Functional and structural analysis of the angucyclinone ketoreductase SimC7

Schäfer, Martin (2016) Functional and structural analysis of the angucyclinone ketoreductase SimC7. Doctoral thesis, University of East Anglia.

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    Abstract

    The natural product simocyclinone D8 (SD8) is a potent DNA gyrase inhibitor produced by Streptomyces antibioticus Tü6040. The biosynthetic simocyclinone (sim) gene cluster has been sequenced and a hypothetical biosynthetic pathway has been proposed. The tetraene linker in SD8 was suggested to be the product of a modular type I polyketide synthase working in trans with two monofunctional enzymes. SimC7, which belongs to the short-chain dehydrogenase/reductase (SDR) superfamily of proteins, was proposed to supply the dehydratase activity missing from two modules of the polyketide synthase.
    In this study, I report the structure and function of recombinant S. antibioticus SimC7. Because the natural simocyclinone producer is genetically intractable, the ~72-kb sim cluster was isolated on a single phage artificial chromosome (PAC) clone for heterologous production in a Streptomyces coelicolor strain engineered for improved antibiotic production. Deletion of simC7 resulted in production of a novel simocyclinone, 7-oxo-SD8, which carried a normal tetraene linker but was altered in the angucyclinone. I demonstrate that SimC7 is an NAD(P)H-dependent polyketide ketoreductase that catalyses the reduction of the C-7 carbonyl of the angucyclinone and the resulting hydroxyl group is essential for antibiotic activity. SimC7 shares little sequence similarity with characterized ketoreductases, suggesting it might have a distinct catalytic mechanism. To investigate this possibility, I determined the structures of SimC7 alone, in complex with NADP+, and in complex with NADP+ and the substrate 7-oxo-SD8. These structures show that SimC7 is distinct from previously characterized polyketide ketoreductases, lacking the conserved catalytic triad (Ser-Tyr-Lys), including the active site tyrosine that acts as central acid-base catalyst in canonical SDR proteins. Taken together with functional analyses of active site mutants, my data suggest SimC7 catalyses a substrate-assisted, two-step reaction for reduction of the C-7 carbonyl group involving intramolecular transfer of a substrate-derived proton to generate a phenolate intermediate.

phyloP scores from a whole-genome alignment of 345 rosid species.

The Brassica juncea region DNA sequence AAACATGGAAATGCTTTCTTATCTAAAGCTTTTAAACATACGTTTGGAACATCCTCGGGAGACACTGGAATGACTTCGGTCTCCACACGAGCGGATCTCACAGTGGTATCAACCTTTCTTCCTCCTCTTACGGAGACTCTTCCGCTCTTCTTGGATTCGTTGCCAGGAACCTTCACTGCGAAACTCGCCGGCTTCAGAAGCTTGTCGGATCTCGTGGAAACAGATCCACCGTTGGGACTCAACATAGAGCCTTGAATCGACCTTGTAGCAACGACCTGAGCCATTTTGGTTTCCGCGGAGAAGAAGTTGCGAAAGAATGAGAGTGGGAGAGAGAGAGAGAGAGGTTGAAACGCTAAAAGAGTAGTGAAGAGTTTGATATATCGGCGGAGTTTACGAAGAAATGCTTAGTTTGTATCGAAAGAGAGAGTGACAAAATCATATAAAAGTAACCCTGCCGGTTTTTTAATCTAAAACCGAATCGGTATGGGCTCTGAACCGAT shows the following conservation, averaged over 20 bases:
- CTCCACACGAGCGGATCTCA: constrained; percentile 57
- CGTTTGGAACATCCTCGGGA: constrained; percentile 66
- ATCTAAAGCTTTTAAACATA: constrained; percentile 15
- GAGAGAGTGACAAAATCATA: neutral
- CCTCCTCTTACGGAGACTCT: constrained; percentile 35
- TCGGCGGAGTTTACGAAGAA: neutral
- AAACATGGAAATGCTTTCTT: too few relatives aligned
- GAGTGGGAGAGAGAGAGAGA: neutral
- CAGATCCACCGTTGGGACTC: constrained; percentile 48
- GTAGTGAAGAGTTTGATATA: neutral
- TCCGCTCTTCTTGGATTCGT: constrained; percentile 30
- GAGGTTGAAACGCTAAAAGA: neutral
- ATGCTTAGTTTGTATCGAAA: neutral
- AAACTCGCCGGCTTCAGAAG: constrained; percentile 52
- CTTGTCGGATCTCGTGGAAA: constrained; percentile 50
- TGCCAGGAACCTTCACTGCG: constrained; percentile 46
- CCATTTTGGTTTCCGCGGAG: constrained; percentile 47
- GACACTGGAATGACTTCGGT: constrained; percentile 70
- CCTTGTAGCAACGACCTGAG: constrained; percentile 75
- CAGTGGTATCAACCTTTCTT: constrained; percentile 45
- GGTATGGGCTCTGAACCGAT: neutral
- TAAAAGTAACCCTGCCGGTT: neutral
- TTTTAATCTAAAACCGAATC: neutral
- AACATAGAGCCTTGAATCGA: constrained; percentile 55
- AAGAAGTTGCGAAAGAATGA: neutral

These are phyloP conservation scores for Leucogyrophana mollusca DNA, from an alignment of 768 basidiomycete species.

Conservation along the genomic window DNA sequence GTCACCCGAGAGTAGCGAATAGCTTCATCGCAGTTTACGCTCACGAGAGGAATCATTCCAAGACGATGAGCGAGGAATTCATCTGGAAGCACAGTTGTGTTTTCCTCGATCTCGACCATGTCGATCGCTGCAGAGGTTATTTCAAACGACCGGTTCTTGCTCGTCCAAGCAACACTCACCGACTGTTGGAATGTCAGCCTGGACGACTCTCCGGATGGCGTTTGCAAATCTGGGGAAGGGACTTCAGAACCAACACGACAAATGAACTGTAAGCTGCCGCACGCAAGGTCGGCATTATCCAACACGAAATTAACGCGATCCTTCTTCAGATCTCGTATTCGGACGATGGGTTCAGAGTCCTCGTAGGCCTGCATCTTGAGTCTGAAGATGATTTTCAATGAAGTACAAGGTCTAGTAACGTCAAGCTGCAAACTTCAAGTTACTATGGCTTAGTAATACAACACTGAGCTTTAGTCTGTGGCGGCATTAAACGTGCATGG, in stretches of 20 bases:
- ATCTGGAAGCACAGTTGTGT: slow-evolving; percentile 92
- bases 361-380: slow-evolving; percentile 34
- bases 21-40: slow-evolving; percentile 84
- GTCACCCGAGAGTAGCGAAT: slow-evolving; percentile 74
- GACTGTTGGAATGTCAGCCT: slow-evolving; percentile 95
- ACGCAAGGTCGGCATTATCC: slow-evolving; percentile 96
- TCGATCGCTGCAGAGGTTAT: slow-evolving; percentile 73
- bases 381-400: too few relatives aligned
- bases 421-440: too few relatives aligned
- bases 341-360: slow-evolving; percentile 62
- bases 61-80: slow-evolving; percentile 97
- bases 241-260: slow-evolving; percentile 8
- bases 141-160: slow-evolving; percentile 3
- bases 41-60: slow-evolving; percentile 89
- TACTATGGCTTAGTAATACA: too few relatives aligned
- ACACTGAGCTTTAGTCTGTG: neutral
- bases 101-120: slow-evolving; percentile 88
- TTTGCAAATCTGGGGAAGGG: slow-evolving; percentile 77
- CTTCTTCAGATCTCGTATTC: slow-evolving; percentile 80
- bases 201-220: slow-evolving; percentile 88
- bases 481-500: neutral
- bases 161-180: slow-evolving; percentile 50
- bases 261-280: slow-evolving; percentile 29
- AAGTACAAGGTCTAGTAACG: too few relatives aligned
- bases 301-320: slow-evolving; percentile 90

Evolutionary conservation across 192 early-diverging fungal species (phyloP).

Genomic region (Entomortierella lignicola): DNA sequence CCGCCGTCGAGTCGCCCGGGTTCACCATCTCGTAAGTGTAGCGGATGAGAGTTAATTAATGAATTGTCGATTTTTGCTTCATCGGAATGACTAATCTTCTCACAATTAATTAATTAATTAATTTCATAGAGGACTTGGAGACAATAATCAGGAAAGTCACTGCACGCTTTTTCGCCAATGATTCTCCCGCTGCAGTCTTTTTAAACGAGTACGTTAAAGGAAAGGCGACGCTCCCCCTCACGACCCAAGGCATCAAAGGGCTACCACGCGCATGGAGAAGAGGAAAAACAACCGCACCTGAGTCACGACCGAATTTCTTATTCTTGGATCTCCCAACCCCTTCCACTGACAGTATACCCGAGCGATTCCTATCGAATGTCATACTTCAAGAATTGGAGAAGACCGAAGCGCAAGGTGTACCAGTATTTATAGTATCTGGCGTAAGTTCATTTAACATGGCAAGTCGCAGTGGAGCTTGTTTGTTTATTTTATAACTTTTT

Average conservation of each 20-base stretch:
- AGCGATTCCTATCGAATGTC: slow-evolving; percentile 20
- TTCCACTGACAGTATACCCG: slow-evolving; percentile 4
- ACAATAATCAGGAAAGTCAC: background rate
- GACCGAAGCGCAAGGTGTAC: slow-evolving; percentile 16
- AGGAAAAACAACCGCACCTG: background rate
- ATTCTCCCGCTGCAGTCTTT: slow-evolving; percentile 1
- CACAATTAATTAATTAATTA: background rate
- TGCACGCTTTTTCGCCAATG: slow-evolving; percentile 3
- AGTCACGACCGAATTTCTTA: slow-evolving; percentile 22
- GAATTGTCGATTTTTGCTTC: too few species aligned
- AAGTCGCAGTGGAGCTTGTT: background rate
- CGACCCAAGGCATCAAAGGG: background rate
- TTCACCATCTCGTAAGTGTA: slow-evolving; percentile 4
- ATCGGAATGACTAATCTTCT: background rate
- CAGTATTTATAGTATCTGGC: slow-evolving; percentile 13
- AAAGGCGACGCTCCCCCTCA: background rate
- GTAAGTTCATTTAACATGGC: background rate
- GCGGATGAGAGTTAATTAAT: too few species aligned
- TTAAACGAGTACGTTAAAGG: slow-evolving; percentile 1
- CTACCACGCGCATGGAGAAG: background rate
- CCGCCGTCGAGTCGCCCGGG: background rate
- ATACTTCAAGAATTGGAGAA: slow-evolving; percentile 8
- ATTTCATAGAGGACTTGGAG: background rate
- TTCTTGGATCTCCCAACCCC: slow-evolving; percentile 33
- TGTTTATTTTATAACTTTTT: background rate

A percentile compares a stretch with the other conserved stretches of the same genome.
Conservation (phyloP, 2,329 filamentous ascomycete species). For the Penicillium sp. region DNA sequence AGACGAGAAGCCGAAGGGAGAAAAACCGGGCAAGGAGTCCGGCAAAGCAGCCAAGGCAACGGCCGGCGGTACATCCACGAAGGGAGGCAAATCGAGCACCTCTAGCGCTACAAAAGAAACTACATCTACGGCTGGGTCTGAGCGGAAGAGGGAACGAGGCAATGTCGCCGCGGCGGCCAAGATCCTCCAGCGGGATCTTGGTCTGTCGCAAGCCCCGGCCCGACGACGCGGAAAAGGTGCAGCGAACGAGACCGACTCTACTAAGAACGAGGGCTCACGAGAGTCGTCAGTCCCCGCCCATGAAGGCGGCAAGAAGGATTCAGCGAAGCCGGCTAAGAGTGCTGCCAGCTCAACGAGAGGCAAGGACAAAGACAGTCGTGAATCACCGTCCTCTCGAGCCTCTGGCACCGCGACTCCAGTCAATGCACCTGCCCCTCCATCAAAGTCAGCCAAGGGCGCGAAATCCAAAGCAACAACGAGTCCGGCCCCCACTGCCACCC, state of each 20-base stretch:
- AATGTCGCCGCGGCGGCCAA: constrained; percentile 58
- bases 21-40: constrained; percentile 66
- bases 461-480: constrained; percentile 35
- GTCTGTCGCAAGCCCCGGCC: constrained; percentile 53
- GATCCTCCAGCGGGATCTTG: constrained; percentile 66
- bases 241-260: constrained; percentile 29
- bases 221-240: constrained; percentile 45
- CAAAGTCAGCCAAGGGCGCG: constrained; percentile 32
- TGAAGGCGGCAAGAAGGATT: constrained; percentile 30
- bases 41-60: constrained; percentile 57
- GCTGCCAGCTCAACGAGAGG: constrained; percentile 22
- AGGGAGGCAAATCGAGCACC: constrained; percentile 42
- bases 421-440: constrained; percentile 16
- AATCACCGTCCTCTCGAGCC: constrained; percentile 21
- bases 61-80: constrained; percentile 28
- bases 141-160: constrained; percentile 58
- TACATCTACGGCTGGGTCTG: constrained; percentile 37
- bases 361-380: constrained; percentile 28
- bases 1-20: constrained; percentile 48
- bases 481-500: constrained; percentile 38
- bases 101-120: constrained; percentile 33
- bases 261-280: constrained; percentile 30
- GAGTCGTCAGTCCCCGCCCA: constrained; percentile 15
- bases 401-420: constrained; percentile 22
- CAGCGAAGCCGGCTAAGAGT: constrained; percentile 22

Item Type: Thesis (Doctoral)
    Faculty \ School: Faculty of Science > School of Biological Sciences
    Depositing User: Jackie Webb
    Date Deposited: 09 Nov 2016 09:12
    Last Modified: 09 Nov 2016 09:12
    URI: https://ueaeprints.uea.ac.uk/id/eprint/61276
    DOI:

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